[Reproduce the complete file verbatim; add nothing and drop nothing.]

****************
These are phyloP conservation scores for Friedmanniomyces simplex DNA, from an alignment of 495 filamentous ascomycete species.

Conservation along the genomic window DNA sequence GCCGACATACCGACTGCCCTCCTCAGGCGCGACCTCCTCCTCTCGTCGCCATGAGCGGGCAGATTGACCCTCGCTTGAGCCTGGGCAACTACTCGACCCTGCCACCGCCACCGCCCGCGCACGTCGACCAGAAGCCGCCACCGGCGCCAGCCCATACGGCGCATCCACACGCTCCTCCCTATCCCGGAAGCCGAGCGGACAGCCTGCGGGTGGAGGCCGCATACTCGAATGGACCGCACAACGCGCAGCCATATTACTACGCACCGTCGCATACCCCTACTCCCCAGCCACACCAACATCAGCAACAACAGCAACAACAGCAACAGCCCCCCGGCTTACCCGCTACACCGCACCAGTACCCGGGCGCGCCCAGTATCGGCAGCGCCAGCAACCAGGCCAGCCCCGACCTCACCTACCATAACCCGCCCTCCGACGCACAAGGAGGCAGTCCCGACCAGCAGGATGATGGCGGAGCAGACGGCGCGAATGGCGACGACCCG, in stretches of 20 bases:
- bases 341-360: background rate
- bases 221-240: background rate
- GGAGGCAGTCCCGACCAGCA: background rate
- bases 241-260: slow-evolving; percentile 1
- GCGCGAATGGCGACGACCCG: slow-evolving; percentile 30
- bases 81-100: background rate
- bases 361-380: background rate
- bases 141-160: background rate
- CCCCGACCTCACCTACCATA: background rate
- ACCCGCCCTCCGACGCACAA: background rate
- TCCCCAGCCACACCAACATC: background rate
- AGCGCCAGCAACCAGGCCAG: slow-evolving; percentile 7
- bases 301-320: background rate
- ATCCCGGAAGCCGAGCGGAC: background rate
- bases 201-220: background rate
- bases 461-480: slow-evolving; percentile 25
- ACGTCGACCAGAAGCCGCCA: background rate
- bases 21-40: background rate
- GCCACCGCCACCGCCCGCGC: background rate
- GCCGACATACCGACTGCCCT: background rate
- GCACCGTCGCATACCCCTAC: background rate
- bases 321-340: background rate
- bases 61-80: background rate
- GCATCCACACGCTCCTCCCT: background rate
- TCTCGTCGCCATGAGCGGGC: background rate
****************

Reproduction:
These are phyloP conservation scores for Friedmanniomyces simplex DNA, from an alignment of 495 filamentous ascomycete species.

Conservation along the genomic window DNA sequence GCCGACATACCGACTGCCCTCCTCAGGCGCGACCTCCTCCTCTCGTCGCCATGAGCGGGCAGATTGACCCTCGCTTGAGCCTGGGCAACTACTCGACCCTGCCACCGCCACCGCCCGCGCACGTCGACCAGAAGCCGCCACCGGCGCCAGCCCATACGGCGCATCCACACGCTCCTCCCTATCCCGGAAGCCGAGCGGACAGCCTGCGGGTGGAGGCCGCATACTCGAATGGACCGCACAACGCGCAGCCATATTACTACGCACCGTCGCATACCCCTACTCCCCAGCCACACCAACATCAGCAACAACAGCAACAACAGCAACAGCCCCCCGGCTTACCCGCTACACCGCACCAGTACCCGGGCGCGCCCAGTATCGGCAGCGCCAGCAACCAGGCCAGCCCCGACCTCACCTACCATAACCCGCCCTCCGACGCACAAGGAGGCAGTCCCGACCAGCAGGATGATGGCGGAGCAGACGGCGCGAATGGCGACGACCCG, in stretches of 20 bases:
- bases 341-360: background rate
- bases 221-240: background rate
- GGAGGCAGTCCCGACCAGCA: background rate
- bases 241-260: slow-evolving; percentile 1
- GCGCGAATGGCGACGACCCG: slow-evolving; percentile 30
- bases 81-100: background rate
- bases 361-380: background rate
- bases 141-160: background rate
- CCCCGACCTCACCTACCATA: background rate
- ACCCGCCCTCCGACGCACAA: background rate
- TCCCCAGCCACACCAACATC: background rate
- AGCGCCAGCAACCAGGCCAG: slow-evolving; percentile 7
- bases 301-320: background rate
- ATCCCGGAAGCCGAGCGGAC: background rate
- bases 201-220: background rate
- bases 461-480: slow-evolving; percentile 25
- ACGTCGACCAGAAGCCGCCA: background rate
- bases 21-40: background rate
- GCCACCGCCACCGCCCGCGC: background rate
- GCCGACATACCGACTGCCCT: background rate
- GCACCGTCGCATACCCCTAC: background rate
- bases 321-340: background rate
- bases 61-80: background rate
- GCATCCACACGCTCCTCCCT: background rate
- TCTCGTCGCCATGAGCGGGC: background rate